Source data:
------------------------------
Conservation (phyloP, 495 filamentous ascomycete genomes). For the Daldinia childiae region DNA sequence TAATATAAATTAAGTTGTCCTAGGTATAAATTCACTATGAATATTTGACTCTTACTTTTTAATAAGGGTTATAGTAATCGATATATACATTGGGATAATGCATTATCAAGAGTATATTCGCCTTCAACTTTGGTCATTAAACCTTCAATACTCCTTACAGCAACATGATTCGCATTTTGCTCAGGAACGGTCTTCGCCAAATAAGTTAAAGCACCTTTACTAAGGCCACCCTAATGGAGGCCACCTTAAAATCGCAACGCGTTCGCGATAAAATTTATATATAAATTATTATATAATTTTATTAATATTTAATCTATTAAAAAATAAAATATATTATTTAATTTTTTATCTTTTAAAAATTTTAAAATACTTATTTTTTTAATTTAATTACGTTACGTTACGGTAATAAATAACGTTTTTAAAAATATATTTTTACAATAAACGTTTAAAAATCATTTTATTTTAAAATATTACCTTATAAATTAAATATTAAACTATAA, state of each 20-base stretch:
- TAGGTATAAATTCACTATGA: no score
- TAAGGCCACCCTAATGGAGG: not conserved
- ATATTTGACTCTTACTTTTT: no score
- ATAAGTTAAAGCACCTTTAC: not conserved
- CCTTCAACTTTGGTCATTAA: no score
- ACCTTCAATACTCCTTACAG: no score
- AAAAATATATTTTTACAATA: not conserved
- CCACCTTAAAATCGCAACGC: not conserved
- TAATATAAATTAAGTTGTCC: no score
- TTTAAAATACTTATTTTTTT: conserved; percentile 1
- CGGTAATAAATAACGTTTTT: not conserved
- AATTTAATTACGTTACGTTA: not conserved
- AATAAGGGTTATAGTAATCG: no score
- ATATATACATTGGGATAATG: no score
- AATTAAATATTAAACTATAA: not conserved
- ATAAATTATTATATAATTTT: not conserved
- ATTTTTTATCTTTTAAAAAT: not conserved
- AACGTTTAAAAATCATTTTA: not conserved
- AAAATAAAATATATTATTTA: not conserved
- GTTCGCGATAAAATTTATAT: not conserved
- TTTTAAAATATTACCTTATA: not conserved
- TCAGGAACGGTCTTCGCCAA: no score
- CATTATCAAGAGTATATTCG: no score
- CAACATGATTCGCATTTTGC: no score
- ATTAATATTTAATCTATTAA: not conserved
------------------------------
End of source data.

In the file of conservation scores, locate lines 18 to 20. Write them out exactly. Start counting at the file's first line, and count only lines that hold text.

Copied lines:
- ATTTTTTATCTTTTAAAAAT: not conserved
- AACGTTTAAAAATCATTTTA: not conserved
- AAAATAAAATATATTATTTA: not conserved